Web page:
"You can't talk about the commander in chief," he says. "That's the gig." He was, however, allowed to talk about Democrats and Republicans.

Black says that being on the bases with the soldiers left a lasting impression.

"I was overwhelmed by the level of ... service and duty. These guys and women are unbelievable," he says. "You really realize quickly ... that they had been dropped there without any real instruction, and all of the work that was done there was done, as far as I can tell, was done by the soldiers on the ground. They had to figure out how to deal with this. And you watch that, and your level of appreciation increases tenfold."

Black believes that gave him and the soldiers common ground — no matter what his politics.

"My problem has always been with authority," he says, "and I'm sure if anybody understands that it's people in uniform."

Black heads back out on tour with the USO this Christmas.

Excerpt: 'I'm Dreaming Of A Black Christmas'

Cover of 'I'm Dreaming Of A Black Christmas'
I'm Dreaming Of A Black Christmas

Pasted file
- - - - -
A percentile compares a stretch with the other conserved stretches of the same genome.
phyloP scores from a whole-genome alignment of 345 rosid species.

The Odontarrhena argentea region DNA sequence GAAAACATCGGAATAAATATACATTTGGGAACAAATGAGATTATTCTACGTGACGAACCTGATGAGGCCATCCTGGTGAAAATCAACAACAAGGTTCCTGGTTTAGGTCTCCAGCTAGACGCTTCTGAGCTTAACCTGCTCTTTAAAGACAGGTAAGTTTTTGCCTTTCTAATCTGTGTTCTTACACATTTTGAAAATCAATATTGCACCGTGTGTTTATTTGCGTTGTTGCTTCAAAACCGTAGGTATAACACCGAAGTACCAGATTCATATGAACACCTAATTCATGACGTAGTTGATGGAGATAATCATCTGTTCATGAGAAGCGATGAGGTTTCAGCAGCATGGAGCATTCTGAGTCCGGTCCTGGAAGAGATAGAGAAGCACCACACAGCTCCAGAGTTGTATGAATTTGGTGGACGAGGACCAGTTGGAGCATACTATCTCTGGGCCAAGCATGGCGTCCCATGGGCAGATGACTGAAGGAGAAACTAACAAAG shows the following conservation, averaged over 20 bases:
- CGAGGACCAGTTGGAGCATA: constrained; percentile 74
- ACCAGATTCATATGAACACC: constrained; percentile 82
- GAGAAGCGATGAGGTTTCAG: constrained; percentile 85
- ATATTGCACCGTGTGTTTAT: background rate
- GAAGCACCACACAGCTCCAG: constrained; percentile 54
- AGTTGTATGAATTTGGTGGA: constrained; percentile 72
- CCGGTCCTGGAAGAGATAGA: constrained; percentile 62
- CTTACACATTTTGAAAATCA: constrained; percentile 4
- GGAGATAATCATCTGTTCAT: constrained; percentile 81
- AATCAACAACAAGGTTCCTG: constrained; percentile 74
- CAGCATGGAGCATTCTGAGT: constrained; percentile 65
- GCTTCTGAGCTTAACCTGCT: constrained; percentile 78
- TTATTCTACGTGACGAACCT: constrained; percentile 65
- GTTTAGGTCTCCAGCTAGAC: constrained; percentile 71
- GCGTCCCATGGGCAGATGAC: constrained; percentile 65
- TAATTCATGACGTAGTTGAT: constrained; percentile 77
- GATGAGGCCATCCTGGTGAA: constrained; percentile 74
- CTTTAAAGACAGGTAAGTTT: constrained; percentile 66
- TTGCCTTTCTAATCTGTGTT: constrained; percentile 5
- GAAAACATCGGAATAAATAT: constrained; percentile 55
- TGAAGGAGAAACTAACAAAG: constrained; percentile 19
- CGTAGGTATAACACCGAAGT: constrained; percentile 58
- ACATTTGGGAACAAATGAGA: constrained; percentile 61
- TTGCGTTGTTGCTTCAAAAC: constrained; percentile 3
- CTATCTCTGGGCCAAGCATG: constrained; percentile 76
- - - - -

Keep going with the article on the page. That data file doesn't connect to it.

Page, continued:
By Lewis Black
Hardcover, 192 pages
Riverhead Hardcover
List price: $19.95
Note: There is language in this excerpt that some readers may find offensive.

My career, Dear Reader, has been a strange one, with twists and turns as weird as anything cooked up by Stephen King or the writers of The Hills. But playing Scrooge, that was truly an odd one. As far as I know, no one I have known in my forty years in the professional theater ever even considered the possibility of my playing Dickens's most famous Christmas-hater. (Or if somebody had thought of the idea, he’d mentioned it to someone else and the other person had died laughing.)

If the casting wasn’t strange enough, the play's producers were offering me a small fortune to play the role, in huge theaters around the country. (The reason I mention that they were willing to pay me a bunch of money that felt to me like the kind of money you get in pro sports is that at the time the economy was tanking — badly. A Christmas Carol starring Lewis Black as Scrooge — it sounds like the producers were Bialystock and Bloom from The Producers. Theoretically it makes a bit of sense. I mean, who better to play Scrooge than a bitter, angry Jew?)

As ludicrous as the whole idea was, it didn’t stop me from picking up the script and looking at it. (And who knew what might follow if it worked? Lewis Black as King Lear? Lewis Black as Macbeth? Lewis Black as Mama Rose in Gypsy?) As I read, I was shocked to find out how big Scrooge's part is. Somehow I remembered it as just a bunch of "Humbugs" with an occasional "Bah" thrown in to spice things up. Nope, Ebenezer yacks a lot. More than is really necessary, to be honest. He goes on and on and on and ON, in order to show everybody what a prick he is. I might have had a stroke memorizing all that shit.